Social workers in literature

In 2011, a critic stated that "novels about social work are rare,"[32] and as recently as 2004, another critic claimed to have difficulty finding novels featuring a main character holding a Master of Social Work degree.[33]

However, social workers have been the subject of many novels, including:

Fictional social workers in media

Name Portrayed by Title Year
Ann Vickers Irene Dunne Ann Vickers 1933
Neil Brock George C. Scott East Side/West Side 1963
Edith Keeler Joan Collins Star Trek: The Original Series - The City on the Edge of Forever 1967
Germain Cazeneuve Jean Gabin Two Men in Town 1973
Ann Gentry Anjanette Comer The Baby 1973
Mrs. Sellner Anne Haney Mrs. Doubtfire 1993
Mary Bell Angelina Jolie Pushing Tin 1999
Raquel Leonor Watling Raquel busca su sitio 2000
Cobra Bubbles Ving Rhames "Lilo and Stitch" 2002
Clare Barker Sally Phillips Clare in the Community 2004
Toby Flenderson Paul Lieberstein The Office 2005
Pankaj Pankaj Kumar Singh Smile Pinki 2008
Emily Jenkins Renée Zellweger Case 39 2009
Ms. Weiss Mariah Carey Precious 2009
Meera Bhama Janapriyan 2011
Sam Healy Michael Harney Orange Is the New Black 2013
Paul Spector Jamie Dornan The Fall (TV series) 2013
David Mailer Patrick Gilmore Travelers 2016

See also

References

  1. ^ "What is Social Work? | Canadian Association of Social Workers". www.casw-acts.ca. Retrieved 2017-07-17. 
  2. ^ "Global Definition of Social Work | International Federation of Social Workers". ifsw.org. Retrieved 2017-07-17.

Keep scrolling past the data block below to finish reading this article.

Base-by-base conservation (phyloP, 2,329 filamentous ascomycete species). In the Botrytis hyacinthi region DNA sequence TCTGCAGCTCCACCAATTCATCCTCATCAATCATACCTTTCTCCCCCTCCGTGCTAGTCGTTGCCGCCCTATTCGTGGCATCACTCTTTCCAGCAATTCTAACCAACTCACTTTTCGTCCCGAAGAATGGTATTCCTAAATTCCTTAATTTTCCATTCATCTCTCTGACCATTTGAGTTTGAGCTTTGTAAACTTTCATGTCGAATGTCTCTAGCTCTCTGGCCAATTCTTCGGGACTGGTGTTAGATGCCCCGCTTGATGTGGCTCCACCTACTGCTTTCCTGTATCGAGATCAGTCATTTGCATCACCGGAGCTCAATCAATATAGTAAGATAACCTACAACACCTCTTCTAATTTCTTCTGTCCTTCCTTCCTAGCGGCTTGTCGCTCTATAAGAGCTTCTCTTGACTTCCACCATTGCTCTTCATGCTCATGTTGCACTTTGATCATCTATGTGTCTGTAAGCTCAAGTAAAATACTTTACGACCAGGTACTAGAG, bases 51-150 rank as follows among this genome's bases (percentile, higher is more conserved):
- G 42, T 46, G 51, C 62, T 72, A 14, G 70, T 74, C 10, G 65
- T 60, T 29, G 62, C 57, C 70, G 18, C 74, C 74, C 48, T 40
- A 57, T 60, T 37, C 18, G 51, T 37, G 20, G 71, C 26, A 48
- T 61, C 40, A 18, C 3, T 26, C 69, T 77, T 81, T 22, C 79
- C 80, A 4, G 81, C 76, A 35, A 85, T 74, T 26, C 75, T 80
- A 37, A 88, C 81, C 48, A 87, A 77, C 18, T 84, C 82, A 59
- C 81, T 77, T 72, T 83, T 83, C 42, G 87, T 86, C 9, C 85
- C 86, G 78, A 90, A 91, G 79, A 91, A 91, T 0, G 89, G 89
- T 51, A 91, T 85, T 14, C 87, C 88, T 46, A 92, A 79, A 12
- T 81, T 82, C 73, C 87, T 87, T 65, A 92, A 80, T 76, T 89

3. ^ "CASW Social Work Scope of Practice | Canadian Association of Social Workers". www.casw-acts.ca. Retrieved 2017-07-17. 
  4. ^ Social Work Profession. Encyclopedia of Social Work. 20. Summer 2017. 
  5. ^ "Global Definition of Social Work | International Federation of Social Workers". ifsw.org. Retrieved 2017-07-19. 
  6. ^ "What is Social Work? | Canadian Association of Social Workers". www.casw-acts.ca. Retrieved 2017-07-19. 
  7. ^ "Practice - NASW". www.naswdc.org. Retrieved 2017-07-19. 
  8. ^ "What Is Social Work?". 
  9. ^ Huff, Dan. "Chapter I. Scientific Philanthropy (1860–1900)". The Social Work History Station. Boise State University. Retrieved 2008-02-20. 
  10. ^ "1800s". Family Action: About Us. Archived from the original on 18 July 2011. Retrieved 17 November 2010. 
  11. ^ a b Lymbery. "The History and Development of Social Work" (PDF). 
  12. ^ a b Popple, Philip R. and Leighninger, Leslie. Social Work, Social Welfare, American Society. Boston: Allyn & Bacon, 2011. Print.
  13. ^ "OBJECT RELATIONS, DEPENDENCY, AND ATTACHMENT" (PDF). MARY D. SALTER AINSWORTH. 
  14. ^ https://archive.org/details/cu31924014006617
  15. ^ "Ontario College of Social Workers and Social Service Workers: The Centre for Education & Training" (PDF). 2011. Retrieved November 8, 2016. 
  16. ^ Popple & Leighninger, 2011
  17. ^ "Code of Ethics (English and Spanish) – National Association of Social Workers". socialworkers.org. 
  18. ^ Crisp, B.R.; Beddoe, L. (December 2012). Promoting Health and Well-being in Social Work Education. Routledge. 
  19. ^ Stefaroi, Petru (December 2014). Humane & Spiritual Qualities of the Professional in Humanistic Social Work: Humanistic Social Work – The Third Way in Theory and Practice. Charleston: Createspace. 
  20. ^ NASW, Code of Ethics